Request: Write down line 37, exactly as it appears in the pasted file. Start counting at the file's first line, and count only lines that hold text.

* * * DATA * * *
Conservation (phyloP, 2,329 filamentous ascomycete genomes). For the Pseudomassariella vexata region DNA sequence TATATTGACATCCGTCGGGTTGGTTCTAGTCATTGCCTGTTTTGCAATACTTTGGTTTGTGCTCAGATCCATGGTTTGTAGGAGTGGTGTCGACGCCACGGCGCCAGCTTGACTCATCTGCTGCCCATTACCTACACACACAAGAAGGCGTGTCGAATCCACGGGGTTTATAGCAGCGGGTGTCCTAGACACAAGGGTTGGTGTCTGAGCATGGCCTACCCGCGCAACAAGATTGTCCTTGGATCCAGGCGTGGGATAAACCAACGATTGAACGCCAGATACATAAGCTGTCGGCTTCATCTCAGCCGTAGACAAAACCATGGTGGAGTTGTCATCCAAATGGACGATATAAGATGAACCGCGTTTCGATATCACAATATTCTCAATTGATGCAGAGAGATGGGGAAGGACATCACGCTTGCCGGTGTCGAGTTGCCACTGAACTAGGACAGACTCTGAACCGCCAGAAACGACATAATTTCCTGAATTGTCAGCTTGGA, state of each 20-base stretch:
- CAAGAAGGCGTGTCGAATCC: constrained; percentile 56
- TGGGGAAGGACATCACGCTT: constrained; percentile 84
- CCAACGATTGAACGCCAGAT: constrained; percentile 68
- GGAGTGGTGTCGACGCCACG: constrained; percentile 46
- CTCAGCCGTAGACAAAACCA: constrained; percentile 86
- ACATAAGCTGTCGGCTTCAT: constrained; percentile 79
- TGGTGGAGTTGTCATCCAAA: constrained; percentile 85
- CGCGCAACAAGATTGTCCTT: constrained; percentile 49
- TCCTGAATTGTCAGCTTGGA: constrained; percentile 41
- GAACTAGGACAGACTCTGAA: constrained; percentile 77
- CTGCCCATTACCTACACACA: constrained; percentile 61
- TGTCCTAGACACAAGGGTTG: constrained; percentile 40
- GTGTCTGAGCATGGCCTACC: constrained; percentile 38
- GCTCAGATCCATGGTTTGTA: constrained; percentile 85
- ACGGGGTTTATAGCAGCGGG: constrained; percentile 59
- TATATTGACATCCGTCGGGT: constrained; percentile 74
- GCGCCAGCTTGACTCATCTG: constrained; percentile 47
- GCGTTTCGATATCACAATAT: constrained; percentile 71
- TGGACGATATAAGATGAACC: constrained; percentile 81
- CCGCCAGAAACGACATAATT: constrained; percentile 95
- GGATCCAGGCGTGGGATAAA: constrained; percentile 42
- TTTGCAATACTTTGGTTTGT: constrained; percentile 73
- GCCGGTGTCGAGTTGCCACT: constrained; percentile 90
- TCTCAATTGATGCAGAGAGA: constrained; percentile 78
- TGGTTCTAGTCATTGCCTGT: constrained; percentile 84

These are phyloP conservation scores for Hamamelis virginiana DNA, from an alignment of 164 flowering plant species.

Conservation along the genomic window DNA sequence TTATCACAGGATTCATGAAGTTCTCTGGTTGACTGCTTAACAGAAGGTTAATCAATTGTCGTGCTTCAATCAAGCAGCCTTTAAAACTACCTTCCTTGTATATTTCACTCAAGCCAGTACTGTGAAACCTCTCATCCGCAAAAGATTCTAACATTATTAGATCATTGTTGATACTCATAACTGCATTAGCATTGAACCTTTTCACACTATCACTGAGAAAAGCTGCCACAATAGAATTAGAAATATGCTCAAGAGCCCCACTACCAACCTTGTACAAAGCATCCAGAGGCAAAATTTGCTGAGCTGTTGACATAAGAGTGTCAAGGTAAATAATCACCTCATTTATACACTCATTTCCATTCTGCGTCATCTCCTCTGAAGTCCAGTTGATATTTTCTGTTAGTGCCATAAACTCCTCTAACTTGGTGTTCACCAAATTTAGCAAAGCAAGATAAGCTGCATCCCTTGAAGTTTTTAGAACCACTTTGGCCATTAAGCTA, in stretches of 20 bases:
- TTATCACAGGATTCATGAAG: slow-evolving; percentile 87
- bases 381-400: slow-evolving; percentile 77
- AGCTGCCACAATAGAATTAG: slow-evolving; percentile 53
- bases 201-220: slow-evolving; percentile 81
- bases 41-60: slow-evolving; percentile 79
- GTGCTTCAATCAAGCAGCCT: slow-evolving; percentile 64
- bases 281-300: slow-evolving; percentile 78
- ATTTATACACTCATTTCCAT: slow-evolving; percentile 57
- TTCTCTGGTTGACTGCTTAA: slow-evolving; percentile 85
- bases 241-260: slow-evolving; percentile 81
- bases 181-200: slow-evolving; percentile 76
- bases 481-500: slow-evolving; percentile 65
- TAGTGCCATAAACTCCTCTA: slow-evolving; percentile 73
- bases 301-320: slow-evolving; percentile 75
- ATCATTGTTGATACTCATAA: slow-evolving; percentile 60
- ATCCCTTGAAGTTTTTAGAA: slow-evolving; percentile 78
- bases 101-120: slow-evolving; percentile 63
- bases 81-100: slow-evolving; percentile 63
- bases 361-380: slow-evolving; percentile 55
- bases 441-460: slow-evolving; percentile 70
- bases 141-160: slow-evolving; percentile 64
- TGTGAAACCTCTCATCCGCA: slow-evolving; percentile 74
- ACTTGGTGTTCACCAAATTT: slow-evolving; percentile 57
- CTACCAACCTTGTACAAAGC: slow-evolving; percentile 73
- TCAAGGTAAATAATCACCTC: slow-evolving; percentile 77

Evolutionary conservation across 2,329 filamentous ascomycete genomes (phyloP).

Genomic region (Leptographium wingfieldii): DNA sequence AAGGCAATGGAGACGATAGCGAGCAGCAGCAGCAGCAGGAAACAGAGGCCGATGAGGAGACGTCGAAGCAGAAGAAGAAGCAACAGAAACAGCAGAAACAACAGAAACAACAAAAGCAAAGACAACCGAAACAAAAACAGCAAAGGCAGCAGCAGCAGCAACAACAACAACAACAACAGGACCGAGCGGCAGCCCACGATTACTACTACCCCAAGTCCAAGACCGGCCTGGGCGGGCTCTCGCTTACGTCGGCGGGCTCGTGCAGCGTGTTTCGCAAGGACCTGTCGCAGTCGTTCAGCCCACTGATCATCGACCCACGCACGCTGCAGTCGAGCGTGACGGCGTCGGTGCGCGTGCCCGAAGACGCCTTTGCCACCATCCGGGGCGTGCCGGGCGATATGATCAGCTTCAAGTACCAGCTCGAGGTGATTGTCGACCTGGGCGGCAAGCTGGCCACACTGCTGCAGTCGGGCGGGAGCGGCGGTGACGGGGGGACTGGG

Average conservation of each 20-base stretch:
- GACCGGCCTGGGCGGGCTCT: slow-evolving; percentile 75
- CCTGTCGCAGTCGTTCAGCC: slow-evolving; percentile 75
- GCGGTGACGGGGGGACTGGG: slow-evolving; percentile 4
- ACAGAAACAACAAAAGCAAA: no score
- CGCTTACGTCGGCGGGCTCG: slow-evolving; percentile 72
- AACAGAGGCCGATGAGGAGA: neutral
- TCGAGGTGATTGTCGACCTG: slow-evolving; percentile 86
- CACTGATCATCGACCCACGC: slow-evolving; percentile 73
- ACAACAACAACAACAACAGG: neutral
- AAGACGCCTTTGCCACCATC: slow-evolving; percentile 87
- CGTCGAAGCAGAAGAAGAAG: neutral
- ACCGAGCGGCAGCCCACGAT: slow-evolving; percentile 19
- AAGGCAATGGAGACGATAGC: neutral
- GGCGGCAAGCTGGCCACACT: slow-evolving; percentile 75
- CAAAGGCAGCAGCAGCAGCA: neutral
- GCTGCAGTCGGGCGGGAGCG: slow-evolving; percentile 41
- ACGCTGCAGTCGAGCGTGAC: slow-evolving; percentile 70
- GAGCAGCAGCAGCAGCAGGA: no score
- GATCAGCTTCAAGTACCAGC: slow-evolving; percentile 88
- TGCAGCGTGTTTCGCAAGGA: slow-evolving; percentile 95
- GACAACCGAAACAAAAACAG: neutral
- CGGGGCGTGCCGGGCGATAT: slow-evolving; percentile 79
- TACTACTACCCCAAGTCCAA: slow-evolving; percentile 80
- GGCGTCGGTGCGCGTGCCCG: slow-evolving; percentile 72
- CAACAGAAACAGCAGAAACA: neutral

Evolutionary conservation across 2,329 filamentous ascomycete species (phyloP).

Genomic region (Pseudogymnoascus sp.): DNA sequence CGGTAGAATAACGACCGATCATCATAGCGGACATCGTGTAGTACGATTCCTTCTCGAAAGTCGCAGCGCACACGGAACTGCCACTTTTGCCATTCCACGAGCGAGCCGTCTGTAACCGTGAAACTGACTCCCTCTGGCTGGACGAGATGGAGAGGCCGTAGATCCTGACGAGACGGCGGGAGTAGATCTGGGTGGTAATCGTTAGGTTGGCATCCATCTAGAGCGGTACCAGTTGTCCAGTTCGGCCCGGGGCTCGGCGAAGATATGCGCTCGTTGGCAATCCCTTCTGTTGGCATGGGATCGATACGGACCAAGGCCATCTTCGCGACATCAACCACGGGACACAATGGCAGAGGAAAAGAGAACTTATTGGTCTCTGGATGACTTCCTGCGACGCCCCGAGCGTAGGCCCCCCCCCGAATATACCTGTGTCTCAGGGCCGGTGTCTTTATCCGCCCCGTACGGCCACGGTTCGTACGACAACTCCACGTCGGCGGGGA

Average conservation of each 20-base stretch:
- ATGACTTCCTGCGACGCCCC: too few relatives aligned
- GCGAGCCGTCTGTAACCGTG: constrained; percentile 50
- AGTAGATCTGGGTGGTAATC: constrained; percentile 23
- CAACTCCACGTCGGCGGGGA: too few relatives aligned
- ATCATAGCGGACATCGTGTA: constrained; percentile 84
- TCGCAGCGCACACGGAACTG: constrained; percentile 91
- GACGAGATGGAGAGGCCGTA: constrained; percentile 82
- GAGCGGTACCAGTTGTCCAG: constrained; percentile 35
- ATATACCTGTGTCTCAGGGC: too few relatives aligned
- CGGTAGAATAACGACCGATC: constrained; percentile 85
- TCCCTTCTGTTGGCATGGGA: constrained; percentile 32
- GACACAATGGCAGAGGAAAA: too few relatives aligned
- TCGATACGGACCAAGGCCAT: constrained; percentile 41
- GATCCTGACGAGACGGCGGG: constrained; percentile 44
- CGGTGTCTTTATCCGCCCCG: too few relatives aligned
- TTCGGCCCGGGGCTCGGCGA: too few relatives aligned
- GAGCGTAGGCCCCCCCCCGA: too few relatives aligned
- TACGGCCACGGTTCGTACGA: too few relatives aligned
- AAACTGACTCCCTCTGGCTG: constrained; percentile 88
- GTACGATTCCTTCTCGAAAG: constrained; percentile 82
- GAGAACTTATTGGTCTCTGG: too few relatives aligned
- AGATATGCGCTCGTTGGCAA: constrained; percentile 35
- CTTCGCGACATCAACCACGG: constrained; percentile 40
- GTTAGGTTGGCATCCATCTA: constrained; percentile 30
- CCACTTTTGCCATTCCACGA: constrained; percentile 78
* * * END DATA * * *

- TTCTCTGGTTGACTGCTTAA: slow-evolving; percentile 85